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November 28, 2021

Mandy Nolan’s Soapbox: Stuff theory

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A sculpture at Swell Called ‘Endless Consumption’

I think we’ve reached Peak Stuff. Ironically, we in the first world have most of the stuff, and we made it with stuff we took from people in the third world, aka ‘stuff quarries’.

People in the third world don’t have a lot of stuff. That’s why we politely called them ‘the third world’. To become a ‘first world’ you need a lot of stuff that you don’t actually need. Although not everyone in your first world can get their hands on stuff, because that’s the point of stuff. It’s aspirational.

The power of stuff only works when it drives you. That’s why homeless people scare us. They don’t have any stuff. People in the ‘third world’ used to be happy about not having stuff. Like Indigenous Australians before colonisation: a lot of them didn’t even know you needed stuff. Because they didn’t. Their cultures weren’t about stuff. Until we came in and ‘stuffed’ them up.

Thanks to globalisation, aka ‘stuff theory’, we introduced not just stuff, but it’s warmup acts, misery and depression, and a sense of the unfillable hole. You can’t sell stuff unless your buyer has a hole to put it in. The hole is one of the gifts of capitalism. Not in the belly; that’s starvation. That’s a real hole. The best holes to market to are the ones that don’t exist.

Stuff by its very definition is useless shit for an invisible ache. For capitalism to work all the people need a big existential hole in the core of their humanity. This is what marketing experts do best: they speak to our throbbing want, our sense of our alienation, disconnection and hopelessness, and they tell us about the new stuff they have to help tether us to meaning and joy in our emotional abyss. Like a safety raft made of stuff.

They show us pictures of happy people with their holes all filled up having fun with their new stuff. It makes me really want that stuff, even though I know it’s a trick.

Anyone who’s bought stuff knows that stuff doesn’t work like that. It’s only stuff you don’t have that will make you happy. I, like a lot of people, have too much stuff. I have an impressive hole. I’ve been putting stuff in it for years. Stuff I saw other people get so I had to have. Stuff I didn’t really want. Or stuff I did want in the shop because they know how to make stuff look so pretty that you just have to have it, but when I got it home I found I didn’t need it or actually like it. So I put that stuff in the cupboard with all the other stuff I don’t need.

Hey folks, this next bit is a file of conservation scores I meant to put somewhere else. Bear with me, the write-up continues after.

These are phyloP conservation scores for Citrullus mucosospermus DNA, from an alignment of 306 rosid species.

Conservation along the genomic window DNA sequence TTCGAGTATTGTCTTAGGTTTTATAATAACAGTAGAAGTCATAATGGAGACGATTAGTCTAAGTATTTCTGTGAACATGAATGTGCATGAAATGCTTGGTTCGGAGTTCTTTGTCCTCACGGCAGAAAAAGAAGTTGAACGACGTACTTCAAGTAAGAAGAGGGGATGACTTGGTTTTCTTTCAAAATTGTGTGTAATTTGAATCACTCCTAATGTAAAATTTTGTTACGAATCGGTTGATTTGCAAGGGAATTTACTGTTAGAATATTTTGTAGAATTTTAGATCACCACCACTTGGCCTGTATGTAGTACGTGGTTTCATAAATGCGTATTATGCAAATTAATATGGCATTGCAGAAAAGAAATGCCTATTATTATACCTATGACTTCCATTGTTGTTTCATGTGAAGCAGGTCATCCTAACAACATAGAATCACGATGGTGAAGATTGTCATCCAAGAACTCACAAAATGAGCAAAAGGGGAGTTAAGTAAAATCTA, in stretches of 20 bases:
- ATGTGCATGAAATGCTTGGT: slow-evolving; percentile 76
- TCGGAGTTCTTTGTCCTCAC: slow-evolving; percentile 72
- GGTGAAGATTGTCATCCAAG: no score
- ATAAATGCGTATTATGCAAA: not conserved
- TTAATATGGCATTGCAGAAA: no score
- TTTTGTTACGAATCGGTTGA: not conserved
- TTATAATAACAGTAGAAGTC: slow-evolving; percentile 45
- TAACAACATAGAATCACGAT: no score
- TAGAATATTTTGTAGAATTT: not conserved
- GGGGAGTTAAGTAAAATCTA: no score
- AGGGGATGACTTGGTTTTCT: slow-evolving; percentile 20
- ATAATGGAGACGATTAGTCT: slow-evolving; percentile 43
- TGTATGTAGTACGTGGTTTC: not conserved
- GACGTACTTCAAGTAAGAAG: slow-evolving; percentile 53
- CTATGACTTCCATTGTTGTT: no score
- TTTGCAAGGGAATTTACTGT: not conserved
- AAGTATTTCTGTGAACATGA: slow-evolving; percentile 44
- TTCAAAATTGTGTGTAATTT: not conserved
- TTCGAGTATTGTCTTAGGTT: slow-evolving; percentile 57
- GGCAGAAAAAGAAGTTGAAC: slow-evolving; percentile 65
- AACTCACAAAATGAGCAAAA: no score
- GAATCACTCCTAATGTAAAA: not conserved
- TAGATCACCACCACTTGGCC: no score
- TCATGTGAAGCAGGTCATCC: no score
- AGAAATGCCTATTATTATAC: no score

I have stuff that people gave me on my birthdays. Stuff that I was given when a family member died. Stuff that I bought for the kids so they could get working on stuffing their unfillable holes.

Over the years I have really accumulated a shitload of stuff. I have a massive house that pretty well serves the purpose of being a giant expensive box for my stuff. Most of the stuff I have sits in cupboards and on bookshelves and in wardrobes. I even have stuff insurance in case anything happens to my stuff. So I can get all the stuff back again.

In all honesty I could put a very small amount of stuff in a suitcase and probably live a much happier life. A life less ‘stuffed up’. I imagine how much free time I would have without the ongoing maintenance, sorting, tiding up, discarding and then, of course, replacing of stuff.

What a strange world we have created. Or should I say ‘stuffed up’. We’re overstuffed. So many shops are full of stuff. New stuff every season. New stuff every week. Stuff on sale. Stuff in warehouses that won’t fit in shops that has to be sold online. Stuff arriving at your door. Stuff in planes, stuff on boats. Stuff in space. Stuff people don’t want any more on swap-and-sell websites. Free stuff on Gumtree. Stuff at the op shop. Stuff being buried in giant holes in the ground. Stuff floating out to sea. Stuff breaking down into nanoparticles and going into fish that we end up eating.

The stuff is inside us now. And still we want more stuff. Because our stupid economy is built on making, moving and selling stuff none of us actually needs. So maybe it’s time to start giving a stuff a miss. That’s the action we need to pull back on climate change. Let’s stop stuffing up, and start stuffing down.

I just need one more cushion first.


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5 COMMENTS

  1. Most of the stuff in the ocean comes from 8 rivers in Asia and 2 in Africa, but that doesn’t fit with the anti-Western message. All of my stuff is carefully selected, or mostly. And the ads on your article are about perfect teeth. The stuff to worry about really is untested philosophy, untruths masqued as maxims.

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